The traditional view is that public relations pros and lawyers mix badly—even when they’re on the same team. By nature, communicators want to talk and craft messages. Lawyers often prefer to say as little as possible. The PR pro desires to educate the public using clear, transparent language. A favorite legal tactic is obfuscation, deploying abstruse language that you need, er, a lawyer to translate.
The savvy communicator knows better. If PR is to increase its strategic influence in the C-suite and the boardroom, senior communicators need a solid relationship with legal. In fact, there's a trend toward the lines blurring between PR and legal. This indicates PR and legal should work closer still (more on this below). Moreover, some argue the general counsel should be among the CCO’s closest friends.
Crisis offers a prime example of why it’s important for communicators and legal to work closely. The alliance of PR and legal during PR crises is on the agenda of next week’s PRNEWS Crisis and Measurement Summit in Miami. As such, we decided to explore a related topic: How can PR and legal can work better around regulatory issues?
All the PR pros we contacted emphasize the importance of forging a working relationship with legal. In fact, Matthew Beaton, founder of Beaton PR, says a company can’t be successful without it.
Attorney Allison Fitzpatrick, a partner at Davis & Gilbert LLP, urges PR pros to "not hate your lawyers. Most of us, but not all, are pretty nice people," who are trying to protect the company from being sued. Instead of hating your lawyers, she urges PR pros to seek their help. Some lawyers will offer creative options, Fitzpatrick adds.
Beaton, who represents lawyers, among other professionals, recommends that at least once yearly, “PR should hold a formal sit-down with the legal team and get an overview on the most sensitive regulatory and legal topics facing the company.”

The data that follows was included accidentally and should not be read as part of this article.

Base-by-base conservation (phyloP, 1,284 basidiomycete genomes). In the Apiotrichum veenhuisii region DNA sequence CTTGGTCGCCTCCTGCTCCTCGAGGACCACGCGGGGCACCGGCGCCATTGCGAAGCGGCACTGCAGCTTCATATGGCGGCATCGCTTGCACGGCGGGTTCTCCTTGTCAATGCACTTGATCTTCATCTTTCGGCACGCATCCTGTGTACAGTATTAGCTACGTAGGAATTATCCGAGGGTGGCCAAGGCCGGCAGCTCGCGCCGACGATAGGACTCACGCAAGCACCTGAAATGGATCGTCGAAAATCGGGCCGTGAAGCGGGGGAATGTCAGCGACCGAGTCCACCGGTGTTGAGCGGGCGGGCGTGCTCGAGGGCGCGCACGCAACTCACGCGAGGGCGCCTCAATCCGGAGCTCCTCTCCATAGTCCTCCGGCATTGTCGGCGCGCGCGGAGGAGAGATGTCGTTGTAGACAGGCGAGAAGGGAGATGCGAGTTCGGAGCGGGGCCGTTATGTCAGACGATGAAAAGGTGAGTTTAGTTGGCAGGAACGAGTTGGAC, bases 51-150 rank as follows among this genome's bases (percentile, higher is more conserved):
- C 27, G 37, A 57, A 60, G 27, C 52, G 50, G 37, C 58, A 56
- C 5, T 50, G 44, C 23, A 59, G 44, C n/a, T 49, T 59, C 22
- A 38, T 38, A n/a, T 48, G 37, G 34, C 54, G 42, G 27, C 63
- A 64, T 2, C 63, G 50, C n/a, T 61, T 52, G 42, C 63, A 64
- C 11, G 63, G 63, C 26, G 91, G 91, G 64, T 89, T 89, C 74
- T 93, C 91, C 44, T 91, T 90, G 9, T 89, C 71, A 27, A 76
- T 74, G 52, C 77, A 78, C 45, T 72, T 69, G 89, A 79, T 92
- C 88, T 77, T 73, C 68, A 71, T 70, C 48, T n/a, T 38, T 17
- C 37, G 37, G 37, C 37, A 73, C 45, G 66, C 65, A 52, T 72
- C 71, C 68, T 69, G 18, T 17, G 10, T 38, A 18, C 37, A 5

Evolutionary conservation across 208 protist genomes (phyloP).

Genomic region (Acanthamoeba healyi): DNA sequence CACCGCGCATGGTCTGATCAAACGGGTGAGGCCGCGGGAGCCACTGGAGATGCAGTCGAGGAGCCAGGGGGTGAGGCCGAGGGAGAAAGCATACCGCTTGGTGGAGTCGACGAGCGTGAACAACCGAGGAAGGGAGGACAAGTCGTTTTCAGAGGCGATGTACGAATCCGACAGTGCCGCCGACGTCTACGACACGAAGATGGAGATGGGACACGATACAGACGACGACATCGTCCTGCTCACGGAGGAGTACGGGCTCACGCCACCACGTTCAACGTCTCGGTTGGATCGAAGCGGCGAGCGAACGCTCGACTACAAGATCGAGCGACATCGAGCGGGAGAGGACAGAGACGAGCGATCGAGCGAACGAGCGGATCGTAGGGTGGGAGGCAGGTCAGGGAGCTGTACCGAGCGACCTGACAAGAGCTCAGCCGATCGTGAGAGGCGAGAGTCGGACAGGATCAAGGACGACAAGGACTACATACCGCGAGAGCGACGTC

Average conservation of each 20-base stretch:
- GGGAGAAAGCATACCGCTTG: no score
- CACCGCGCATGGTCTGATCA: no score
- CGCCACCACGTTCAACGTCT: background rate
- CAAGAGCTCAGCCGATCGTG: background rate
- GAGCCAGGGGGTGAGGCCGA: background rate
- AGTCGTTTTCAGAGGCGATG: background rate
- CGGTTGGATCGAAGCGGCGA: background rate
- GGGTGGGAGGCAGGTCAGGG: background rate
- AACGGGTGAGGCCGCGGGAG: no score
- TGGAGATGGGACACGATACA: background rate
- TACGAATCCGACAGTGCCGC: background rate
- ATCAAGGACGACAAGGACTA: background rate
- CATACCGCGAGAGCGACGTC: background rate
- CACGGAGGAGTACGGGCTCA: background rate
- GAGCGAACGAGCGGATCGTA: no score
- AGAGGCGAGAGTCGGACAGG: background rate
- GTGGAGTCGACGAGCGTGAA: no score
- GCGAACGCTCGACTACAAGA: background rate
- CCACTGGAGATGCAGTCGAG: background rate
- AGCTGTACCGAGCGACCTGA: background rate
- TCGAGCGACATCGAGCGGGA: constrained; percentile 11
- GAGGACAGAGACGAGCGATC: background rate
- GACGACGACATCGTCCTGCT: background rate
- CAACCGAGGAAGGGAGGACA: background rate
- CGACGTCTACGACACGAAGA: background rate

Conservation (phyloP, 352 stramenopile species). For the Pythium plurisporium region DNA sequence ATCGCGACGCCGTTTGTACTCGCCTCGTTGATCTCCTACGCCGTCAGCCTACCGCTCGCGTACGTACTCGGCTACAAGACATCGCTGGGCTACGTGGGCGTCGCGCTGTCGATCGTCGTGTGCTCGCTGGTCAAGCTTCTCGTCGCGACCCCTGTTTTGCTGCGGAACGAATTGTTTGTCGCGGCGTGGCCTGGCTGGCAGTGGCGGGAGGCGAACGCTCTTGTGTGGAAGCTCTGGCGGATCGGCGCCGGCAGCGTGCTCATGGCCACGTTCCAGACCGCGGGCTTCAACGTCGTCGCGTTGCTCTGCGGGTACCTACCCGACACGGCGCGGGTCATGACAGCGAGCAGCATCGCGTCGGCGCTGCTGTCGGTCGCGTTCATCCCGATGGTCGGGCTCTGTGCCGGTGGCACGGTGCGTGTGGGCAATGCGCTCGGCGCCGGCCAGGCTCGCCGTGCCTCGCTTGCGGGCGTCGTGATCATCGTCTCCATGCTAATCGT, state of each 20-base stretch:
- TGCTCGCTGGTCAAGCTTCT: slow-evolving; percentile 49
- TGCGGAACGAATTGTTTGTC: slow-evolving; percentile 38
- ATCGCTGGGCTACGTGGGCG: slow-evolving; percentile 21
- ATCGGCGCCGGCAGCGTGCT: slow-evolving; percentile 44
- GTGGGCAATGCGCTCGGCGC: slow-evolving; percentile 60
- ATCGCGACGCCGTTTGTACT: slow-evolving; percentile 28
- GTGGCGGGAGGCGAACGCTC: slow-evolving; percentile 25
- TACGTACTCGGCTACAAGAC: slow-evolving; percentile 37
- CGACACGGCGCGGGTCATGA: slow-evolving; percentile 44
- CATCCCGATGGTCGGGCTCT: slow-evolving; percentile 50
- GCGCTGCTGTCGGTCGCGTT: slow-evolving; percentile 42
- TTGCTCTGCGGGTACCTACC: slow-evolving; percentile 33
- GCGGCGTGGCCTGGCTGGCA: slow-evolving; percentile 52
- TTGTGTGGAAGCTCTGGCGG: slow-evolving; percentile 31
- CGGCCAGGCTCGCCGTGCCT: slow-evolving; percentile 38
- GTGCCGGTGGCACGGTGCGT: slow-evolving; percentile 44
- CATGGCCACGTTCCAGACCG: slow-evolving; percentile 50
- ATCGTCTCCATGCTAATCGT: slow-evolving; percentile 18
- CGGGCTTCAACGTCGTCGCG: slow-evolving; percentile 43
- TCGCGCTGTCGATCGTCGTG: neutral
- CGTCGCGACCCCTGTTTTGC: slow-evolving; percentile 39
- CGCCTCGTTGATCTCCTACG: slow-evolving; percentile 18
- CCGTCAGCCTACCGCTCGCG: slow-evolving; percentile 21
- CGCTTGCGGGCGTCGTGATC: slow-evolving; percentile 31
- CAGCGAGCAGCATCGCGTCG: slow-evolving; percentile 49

There's nothing worse than the brouhaha that occurs after PR sends out messaging “that could cause regulatory scrutiny,” Beaton adds.
While Stephen Payne, VP, public affairs & privacy, Feld Entertainment, also urges an open dialogue between PR and legal, he says communicators need to remember that "by the nature of what they do, lawyers operate in an adversarial environment." This explains, in part, their reputation for abhorring transparency.
"Communicators want to communicate," he says, "but lawyers generally take a more cautious and deliberative approach, especially in potentially damaging situations." Payne, whose job involves heavy involvement with regulatory issues and legal, says full transparency is not always advisable in a regulatory dispute. In addition, he says, “Always remember that what you say to one regulator will be heard by others and inconsistencies can come back to haunt you.”
Transparency vs. Transparency
There's no hard rule on transparency, though. Attorney Fitzpatrick says one of the worst things a PR pro can do is hide facts, good or bad, from legal. "The more information you give your lawyers," she says, "the more they will be able to provide you and your company/client with the best advice." Hiding bad facts, she adds, shows a lack of trust in lawyers. "The bad facts always come out...and it's better [for lawyers] to know them at the outset," she says.
For Jon Goldberg, founder of Reputation Architects, the PR-legal relationship is a two-way street. "There needs to be a mutual appreciation of each other’s roles and priorities before a regulatory agency comes crashing through the front door."
To foster good communications, Beaton recommends having a a point person in legal who can answer questions and review sensitive statements for PR. In turn, legal should have a PR point person “who can provide updates on issues the company should treat with care.” Setting up Google Alerts around the company’s name, along with regulatory and legal keywords, also is advisable, he adds.
Beaton and Goldberg put responsibility for regulatory issues on PR and legal. “It’s incumbent on PR to know the company’s regulatory sensitivities and flag potential problems in messaging,” Beaton says.
Adds Goldberg, PR pros need to show that they understand the legal, ethical, financial and operational implications of legislation and regulation. "Communications has to be continuously tuned in to the organization’s regulatory issues, strategies and risk exposures to bring value," he believes. That's in addition to having an understanding of how regulatory issues feed into reputation.
On the other hand, Goldberg believes reputation no longer resides in the PR department only. "Protecting reputation is a corporate imperative," and that includes the legal department, he says.
An additional role for PR, Goldberg says, is translating arcane technical language of lawyers, scientists and other regulators into clear language. "Where regulation is involved, ambiguity is the devil," he says, since "anything that is ambiguous or unclear will be interpreted negatively." Good communications practices are "the critical bridge" between regulators and the regulated.
Seth Arenstein is editor of PRNEWS. Follow him: @skarenstein